Rally Opens Strong on Wall Street with $400M Market Cap; Stock Up
The opening act has been great so far for Rally Software Development, but only after more than a decade of work.
Rally’s (NYSE: RALY) IPO this morning was worth $84 million, with its shares pricing at $14. The stock started climbing when trading opened and traded around $18 in the late morning, an increase of nearly 30 percent. That puts Rally’s market capitalization $400 million.
Rally is based in Boulder and develops cloud-based project management tools for software developers. The tools help developers use agile programming methods, a style of development that’s gained prominence in the past decade. Proponents believe it offers greater flexibility and faster results than traditional “waterfall” development.
Rally CEO Tim Miller, founder and chief technology officer Ryan Martens, and other employees were at the New York Stock Exchange this morning and rang the bell to open trading. The ceremony and the start of trading was the culmination of the company’s growth since 2001, when it was founded as F4 Technologies.
“We’ve worked hard to build a big company from the beginning, and we were sure we could build a big company,” Miller said. “It’s kind of neat to see your name up in the big lights in the New York Stock Exchange.”
During an interview, Miller noted the mandated “quiet period” that precedes and follows an IPO limited what he could say, and he joked about the amount of time he worked with lawyers determining what he could and couldn’t say during the IPO process. Today he was free to address some of the highlights of Rally’s IPO.
Rally’s IPO ended up being better than the company projected. Last week, it set the price range between $11 and $13 per share and said it would offer 5.75 million shares. That would have put the IPO at about $74.8 million at the high end.
“It’s a bit more art than science, but we had robust demand for the stock,” Miller said. The underwriters determined the shares were worth more, so the price went up, he said. Deutsche Bank Securities and Piper Jaffray & Co. acted as lead book-running managers for the offering, while Needham & Company, JMP Securities, and William Blair & Company were co-managers.
For the past few years, it was an open secret in Boulder that Rally’s leadership and investors felt the company was ready for an IPO and were trying to find the ideal time to go public. The company had raised about $70 million in venture capital. Investors in Rally include Boulder Ventures, Mobius Venture Capital, Greylock Partners, and Meritech Capital Partners.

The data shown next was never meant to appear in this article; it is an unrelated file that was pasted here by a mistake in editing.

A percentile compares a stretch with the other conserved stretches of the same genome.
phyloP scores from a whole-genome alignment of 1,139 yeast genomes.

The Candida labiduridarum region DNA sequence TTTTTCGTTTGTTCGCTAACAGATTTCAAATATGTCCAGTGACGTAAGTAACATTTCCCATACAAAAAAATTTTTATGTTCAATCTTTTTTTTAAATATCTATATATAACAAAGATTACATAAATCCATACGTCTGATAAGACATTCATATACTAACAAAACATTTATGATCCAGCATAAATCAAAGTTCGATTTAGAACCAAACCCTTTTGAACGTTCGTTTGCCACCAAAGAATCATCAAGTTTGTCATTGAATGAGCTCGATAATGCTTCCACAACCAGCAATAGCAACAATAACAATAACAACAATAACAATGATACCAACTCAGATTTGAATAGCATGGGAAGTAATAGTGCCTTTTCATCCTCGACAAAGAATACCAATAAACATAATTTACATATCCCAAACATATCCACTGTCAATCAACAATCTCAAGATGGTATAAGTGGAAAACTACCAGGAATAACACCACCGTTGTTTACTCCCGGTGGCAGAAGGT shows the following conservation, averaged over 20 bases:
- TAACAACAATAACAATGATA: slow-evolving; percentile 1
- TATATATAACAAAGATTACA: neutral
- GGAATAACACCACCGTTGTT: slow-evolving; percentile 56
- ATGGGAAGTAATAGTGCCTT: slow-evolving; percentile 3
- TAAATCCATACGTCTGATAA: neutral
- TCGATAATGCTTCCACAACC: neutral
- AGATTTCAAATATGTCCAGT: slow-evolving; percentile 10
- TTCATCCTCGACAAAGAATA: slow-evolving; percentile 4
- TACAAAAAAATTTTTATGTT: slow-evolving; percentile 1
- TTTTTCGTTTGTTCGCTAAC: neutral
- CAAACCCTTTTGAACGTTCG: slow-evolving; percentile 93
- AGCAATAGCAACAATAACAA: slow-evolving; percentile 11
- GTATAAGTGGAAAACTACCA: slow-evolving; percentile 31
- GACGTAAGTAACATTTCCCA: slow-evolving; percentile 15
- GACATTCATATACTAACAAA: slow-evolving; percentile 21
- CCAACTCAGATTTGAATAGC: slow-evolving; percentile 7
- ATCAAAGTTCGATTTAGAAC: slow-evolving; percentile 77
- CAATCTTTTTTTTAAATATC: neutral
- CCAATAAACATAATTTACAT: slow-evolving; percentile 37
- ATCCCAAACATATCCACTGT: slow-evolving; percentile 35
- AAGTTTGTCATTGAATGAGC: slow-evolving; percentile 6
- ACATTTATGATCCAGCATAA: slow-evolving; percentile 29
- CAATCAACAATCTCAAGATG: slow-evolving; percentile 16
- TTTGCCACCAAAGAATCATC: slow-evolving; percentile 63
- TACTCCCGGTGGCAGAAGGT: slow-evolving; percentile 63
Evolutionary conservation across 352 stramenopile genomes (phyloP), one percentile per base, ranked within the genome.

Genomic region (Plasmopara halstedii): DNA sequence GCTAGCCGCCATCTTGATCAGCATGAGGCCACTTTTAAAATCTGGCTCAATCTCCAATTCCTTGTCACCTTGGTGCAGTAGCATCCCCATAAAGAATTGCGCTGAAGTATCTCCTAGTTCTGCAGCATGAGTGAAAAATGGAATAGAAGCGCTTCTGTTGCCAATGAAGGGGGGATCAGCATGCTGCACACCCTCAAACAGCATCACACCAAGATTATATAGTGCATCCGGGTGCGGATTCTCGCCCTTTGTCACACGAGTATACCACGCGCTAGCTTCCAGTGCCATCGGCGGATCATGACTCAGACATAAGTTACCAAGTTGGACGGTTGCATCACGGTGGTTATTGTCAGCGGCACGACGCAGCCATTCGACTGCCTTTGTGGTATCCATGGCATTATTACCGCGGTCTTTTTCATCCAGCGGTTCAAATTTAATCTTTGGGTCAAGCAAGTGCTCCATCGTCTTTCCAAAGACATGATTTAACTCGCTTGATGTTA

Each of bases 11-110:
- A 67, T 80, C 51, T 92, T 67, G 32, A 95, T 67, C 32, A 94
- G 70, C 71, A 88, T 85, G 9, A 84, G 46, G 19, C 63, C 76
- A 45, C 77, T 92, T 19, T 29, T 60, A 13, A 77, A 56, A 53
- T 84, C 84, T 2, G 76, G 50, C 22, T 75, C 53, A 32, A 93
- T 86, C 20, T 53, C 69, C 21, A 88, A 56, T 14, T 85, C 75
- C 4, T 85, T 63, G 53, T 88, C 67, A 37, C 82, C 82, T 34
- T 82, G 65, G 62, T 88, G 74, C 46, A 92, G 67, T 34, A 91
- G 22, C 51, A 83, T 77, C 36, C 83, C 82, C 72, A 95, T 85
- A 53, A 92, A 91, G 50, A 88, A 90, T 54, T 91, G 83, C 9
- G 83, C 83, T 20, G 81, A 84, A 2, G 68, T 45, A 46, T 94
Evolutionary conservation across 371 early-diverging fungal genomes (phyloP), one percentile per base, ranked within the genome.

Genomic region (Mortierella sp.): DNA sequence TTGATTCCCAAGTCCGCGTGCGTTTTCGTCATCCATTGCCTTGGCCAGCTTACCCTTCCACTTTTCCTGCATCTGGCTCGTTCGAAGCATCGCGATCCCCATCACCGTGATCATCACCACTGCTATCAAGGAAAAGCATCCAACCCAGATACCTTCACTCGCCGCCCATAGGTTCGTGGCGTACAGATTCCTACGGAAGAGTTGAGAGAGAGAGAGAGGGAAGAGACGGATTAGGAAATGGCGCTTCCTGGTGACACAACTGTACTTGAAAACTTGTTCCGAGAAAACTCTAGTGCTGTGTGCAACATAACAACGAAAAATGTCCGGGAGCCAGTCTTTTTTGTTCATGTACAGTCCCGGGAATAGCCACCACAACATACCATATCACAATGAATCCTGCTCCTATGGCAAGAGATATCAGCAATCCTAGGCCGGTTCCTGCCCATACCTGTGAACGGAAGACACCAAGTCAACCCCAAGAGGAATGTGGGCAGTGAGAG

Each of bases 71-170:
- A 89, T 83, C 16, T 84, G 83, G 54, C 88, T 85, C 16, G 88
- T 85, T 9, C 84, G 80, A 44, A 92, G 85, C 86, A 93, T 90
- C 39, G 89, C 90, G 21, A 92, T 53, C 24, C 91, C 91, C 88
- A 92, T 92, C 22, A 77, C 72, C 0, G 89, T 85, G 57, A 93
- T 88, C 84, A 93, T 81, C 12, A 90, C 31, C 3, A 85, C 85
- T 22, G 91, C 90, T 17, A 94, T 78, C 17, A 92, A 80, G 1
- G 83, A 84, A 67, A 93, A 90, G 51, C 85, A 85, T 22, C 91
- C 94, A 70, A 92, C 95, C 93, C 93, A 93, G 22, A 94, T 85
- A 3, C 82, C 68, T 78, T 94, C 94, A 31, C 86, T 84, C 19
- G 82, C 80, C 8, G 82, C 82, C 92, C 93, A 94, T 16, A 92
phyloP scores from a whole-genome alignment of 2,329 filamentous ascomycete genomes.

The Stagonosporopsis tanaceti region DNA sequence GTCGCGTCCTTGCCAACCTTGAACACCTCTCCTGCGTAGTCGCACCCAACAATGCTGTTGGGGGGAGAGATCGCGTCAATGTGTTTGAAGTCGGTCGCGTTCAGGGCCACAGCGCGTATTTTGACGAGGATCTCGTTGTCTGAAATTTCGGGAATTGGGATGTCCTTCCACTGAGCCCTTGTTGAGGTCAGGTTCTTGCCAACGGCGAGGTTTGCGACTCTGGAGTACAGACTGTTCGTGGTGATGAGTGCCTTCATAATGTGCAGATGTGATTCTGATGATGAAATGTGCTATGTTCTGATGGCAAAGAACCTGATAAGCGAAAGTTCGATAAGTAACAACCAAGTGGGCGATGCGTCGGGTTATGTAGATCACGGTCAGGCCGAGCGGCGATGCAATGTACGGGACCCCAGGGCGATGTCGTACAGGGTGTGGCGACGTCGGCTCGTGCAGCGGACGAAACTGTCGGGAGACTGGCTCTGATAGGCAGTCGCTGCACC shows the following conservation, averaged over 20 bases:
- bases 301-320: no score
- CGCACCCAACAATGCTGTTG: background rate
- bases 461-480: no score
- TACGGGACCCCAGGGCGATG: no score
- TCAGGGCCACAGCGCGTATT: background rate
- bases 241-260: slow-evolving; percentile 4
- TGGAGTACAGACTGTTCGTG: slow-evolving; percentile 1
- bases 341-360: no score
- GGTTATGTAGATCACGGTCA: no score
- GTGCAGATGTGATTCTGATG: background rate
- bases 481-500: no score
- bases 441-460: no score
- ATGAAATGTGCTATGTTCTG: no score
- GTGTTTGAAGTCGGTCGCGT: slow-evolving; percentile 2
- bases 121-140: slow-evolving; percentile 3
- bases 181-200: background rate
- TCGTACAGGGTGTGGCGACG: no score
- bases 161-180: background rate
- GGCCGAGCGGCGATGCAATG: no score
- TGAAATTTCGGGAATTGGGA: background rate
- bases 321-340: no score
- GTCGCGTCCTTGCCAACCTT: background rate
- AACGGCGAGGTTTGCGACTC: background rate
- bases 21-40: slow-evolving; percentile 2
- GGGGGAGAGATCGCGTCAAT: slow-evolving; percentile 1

“We’ve been putting plans in place for years to do everything we needed to do,” Miller said. “We were not in a rush to do it. There was no pressure for us. We were very thoughtful about preparing.”
Rally was able to go public at a time when the market was stronger and more settled than it has been for much of the past five years. Investors seem to have an appetite now for stock in mid-sized companies like Rally that are having similar-sized IPOs but offer the opportunity for a lot of growth, Miller said.
The company has been showing strong revenue growth, according to financial data included in the filing. From fiscal 2012 to fiscal 2013, Rally’s total revenue grew to $56.8 million, up 38 percent from $41.3 million. Revenue was $29.7 million during the company’s 2011 fiscal year.
But Rally has not been profitable. The firm reported a $10.8 million net loss in 2013, down from the $11.6 million net loss the year before.
The wait also allowed the company to take advantage of new rules created in the wake of the 2012 JOBS Act that benefit what it terms “emerging growth companies.” Rally met the criteria, which enabled it to file its draft registration submissions with the SEC on a confidential basis.
“That was really nice. My understanding is the vast majority of companies are doing that. As a result of being able to file confidentially, it was a pretty orderly process. There were no real surprises,” Miller said.
Still, the process has been all-consuming, and over the past several months, “that’s all I’ve been focused on,” Miller said. He said he’s eager to return to Boulder and get back to the day-to-day work of running the company.
Miller said he expects the next few months to be comparatively quiet as Rally settles in to life as a public company. One task though will be making sure Rally preserves its corporate culture.
Rally has won repeated awards as one of the best places to work in Colorado—and the country—and among its perks is an option for long-time employees to take a six-week sabbatical. Rally has a headcount around 380 employees companywide.
Rally employees also are quite active in the community and support organizations like the Entrepreneurs Foundation of Colorado, which was given a small amount of equity and will benefit from the IPO.
Miller said he believes Rally will be able to maintain its culture, and that being a public company will allow it to increase its community involvement.
Rally’s IPO is the first for a Colorado-based software company in more than a decade, according to media reports.